Monday, November 3, 2008

IS ISRAEL SPYING ON AMERICAN CITIZENS' PHONE CALLS?

Electronic Intifada - After the 11 September 2001 attacks, the United States government launched a massive program to spy on millions of its own citizens. Through the top secret National Security Agency, it has pursued "access to billions of private hard-line, cell, and wireless telephone conversations; text, e-mail and instant Internet messages; Web-page histories, faxes, and computer hard drives." In his new book, The Shadow Factory: The Ultra-Secret NSA from 9/11 to the Eavesdropping on America author James Bamford casts light on this effort, including a detailed account of how spying on American citizens has been outsourced to several companies closely linked to Israel's intelligence services. . .

AT&T and Verizon handed "the bugging of their entire networks -- carrying billions of American communications every day" to two companies founded in Israel. Verint and Narus, as they are called, are "superintrusive -- conducting mass surveillance on both international and domestic communications 24/7," and sifting traffic at "key Internet gateways" around the US.

Virtually all US voice and data communications and much from the rest of the world can be remotely accessed by these companies in Israel, which Bamford describes as "the eavesdropping capital of the world." Although there is no way to prove cooperation, Bamford writes that "the greatest potential beneficiaries of this marriage between the Israeli eavesdroppers and America's increasingly centralized telecom grid are Israel's intelligence agencies."

Israel's spy agencies have long had a revolving-door relationship with Verint and Narus and other Israeli military-security firms. The relationship is particularly close between the firms and Israel's own version of the NSA, called "Unit 8200." After the 11 September attacks, Israeli companies seeking a share of massively expanded US intelligence budgets formed similarly incestuous relationships with some in the American intelligence establishment: Ken Minihan, a former director of the NSA, served on Verint's "security committee" and the former Federal Bureau of Investigation official responsible for liaison with the telecom industry became head of the Verint unit that sold eavesdropping equipment to the FBI and NSA.

Bamford writes that "concern over the cozy relationship between the [FBI] and Verint greatly increased following disclosure of the Bush administration's warrantless eavesdropping operations. At the same time that the tappers and the agents have grown uncomfortably close, the previous checks and balances, such as the need for a FISA warrant, have been eliminated.". . .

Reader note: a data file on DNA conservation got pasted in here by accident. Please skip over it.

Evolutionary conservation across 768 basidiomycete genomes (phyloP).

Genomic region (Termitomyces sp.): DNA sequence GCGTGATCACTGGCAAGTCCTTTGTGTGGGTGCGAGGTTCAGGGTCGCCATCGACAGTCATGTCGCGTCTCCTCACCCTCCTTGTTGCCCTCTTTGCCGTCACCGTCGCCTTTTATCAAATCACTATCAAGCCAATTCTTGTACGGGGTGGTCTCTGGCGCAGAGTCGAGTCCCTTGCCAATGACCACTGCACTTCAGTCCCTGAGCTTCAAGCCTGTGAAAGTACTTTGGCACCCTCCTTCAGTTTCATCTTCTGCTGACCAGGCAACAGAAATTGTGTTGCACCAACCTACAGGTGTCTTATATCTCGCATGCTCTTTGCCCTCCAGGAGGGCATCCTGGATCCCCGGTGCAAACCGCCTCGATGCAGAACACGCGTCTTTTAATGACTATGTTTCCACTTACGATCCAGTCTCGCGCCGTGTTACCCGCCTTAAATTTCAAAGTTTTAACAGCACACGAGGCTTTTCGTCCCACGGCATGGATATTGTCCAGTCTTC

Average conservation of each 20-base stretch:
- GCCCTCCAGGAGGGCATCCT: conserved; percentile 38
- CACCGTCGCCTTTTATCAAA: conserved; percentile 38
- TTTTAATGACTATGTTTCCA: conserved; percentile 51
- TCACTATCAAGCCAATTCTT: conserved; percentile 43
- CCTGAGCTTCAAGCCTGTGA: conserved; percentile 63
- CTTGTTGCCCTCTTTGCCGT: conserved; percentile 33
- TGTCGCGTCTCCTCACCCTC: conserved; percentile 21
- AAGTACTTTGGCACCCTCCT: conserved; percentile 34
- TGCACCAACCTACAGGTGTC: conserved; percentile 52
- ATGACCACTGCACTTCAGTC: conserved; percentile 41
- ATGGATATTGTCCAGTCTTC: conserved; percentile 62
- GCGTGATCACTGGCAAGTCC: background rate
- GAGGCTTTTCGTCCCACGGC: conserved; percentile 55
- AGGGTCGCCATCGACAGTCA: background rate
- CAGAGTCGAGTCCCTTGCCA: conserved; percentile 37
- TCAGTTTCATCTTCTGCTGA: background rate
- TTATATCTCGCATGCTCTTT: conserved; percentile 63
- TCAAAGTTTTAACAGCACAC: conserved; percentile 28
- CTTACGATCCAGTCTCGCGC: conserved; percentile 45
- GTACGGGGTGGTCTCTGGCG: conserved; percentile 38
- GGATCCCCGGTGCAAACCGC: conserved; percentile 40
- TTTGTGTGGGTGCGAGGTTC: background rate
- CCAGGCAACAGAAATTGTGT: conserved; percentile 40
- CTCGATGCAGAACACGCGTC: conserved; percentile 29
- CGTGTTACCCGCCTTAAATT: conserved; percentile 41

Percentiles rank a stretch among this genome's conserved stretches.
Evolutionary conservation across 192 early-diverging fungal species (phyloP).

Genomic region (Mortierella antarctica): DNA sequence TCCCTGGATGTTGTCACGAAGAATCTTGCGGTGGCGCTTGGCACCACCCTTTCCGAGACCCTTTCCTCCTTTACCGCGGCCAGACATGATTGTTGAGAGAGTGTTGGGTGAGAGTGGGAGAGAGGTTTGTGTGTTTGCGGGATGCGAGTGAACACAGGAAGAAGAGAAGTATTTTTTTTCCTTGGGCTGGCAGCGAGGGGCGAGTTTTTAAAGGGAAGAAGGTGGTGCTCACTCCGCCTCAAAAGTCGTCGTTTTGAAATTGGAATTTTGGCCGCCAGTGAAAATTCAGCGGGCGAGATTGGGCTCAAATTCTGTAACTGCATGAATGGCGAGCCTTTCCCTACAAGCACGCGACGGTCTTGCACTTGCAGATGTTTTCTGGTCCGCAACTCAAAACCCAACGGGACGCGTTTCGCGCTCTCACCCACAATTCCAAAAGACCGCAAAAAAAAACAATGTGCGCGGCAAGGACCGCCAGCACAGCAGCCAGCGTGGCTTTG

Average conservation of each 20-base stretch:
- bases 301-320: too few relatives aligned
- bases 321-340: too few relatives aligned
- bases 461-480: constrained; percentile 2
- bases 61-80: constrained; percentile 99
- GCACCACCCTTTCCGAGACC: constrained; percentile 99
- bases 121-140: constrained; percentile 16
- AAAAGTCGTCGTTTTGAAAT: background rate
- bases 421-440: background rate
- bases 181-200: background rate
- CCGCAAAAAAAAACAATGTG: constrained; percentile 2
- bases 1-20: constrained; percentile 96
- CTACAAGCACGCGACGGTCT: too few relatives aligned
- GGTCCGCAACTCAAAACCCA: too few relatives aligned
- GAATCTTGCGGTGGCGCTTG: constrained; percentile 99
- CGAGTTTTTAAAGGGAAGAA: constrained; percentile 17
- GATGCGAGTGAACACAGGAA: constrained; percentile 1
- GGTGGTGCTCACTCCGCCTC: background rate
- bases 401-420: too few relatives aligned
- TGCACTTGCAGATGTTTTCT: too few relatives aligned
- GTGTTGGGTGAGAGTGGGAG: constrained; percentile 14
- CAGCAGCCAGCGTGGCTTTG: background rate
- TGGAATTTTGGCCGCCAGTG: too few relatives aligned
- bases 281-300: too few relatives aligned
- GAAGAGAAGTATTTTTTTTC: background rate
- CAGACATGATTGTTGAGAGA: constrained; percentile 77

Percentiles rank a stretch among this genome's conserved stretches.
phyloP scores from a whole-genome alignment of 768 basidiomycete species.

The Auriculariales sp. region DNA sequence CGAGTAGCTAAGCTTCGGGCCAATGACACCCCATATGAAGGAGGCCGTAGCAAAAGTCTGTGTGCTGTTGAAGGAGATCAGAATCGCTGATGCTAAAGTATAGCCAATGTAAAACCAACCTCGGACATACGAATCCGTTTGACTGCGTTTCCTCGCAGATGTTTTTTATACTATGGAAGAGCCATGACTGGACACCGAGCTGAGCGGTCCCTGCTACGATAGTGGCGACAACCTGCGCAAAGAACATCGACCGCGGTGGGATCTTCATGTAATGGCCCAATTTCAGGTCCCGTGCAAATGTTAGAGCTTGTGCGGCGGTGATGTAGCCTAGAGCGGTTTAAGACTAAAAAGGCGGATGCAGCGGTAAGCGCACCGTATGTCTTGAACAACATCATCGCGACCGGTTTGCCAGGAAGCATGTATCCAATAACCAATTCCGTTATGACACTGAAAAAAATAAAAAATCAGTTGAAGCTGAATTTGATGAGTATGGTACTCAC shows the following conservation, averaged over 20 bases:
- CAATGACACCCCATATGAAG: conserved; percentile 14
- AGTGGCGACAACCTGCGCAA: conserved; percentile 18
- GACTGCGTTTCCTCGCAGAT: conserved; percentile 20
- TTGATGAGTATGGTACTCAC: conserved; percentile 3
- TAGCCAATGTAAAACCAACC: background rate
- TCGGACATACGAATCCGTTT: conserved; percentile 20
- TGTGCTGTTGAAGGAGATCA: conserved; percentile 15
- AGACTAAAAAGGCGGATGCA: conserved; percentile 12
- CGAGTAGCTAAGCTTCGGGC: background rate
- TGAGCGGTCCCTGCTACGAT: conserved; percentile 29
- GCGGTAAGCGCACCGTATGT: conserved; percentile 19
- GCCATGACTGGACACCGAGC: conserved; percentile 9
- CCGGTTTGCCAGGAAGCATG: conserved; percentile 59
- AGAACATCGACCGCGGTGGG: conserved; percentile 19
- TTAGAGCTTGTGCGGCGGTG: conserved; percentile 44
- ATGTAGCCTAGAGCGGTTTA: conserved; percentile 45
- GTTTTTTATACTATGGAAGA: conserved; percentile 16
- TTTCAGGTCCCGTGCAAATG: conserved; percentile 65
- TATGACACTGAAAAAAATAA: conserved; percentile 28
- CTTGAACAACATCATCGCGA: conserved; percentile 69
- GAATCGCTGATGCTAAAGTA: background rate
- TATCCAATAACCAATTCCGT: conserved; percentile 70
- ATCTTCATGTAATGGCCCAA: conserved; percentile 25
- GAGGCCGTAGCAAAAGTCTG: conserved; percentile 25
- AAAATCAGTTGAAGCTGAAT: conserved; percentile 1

Although there has never been any congressional oversight of the Israeli intelligence-linked firms operating in the heart of the US security establishment, American lawmakers and officials are not always so relaxed when it comes to foreign intrusion in the "national security" sphere. In early 2006, there was a national uproar when Dubai Ports World, a global company based in the United Arab Emirates, attempted to buy the business that manages six major American seaports. . .

Israel has a well-established record of compromising American national security. The most notorious case was that of convicted spy Jonathan Pollard. Although the full details of his crimes are still secret, he is thought to have passed critical information about US intelligence-gathering methods to Israel, which then traded those secrets to US adversaries. In 2005, Larry Franklin, a Defense Department analyst, pleaded guilty to spying for Israel. Most recently, Ben-Ami Kadish, a retired US army engineer, was indicted in April for allegedly passing classified documents about US nuclear weapons to Israel from 1979 to 1985. Two former officials of AIPAC, the pro-Israel lobbying group, are still awaiting trial on charges that they passed classified information between Franklin and the Israeli government. . .

1 Comments:

At November 4, 2008 1:03 PM, Blogger Abe Bird said...

Silly rumors of NSA's failed clarck.

 

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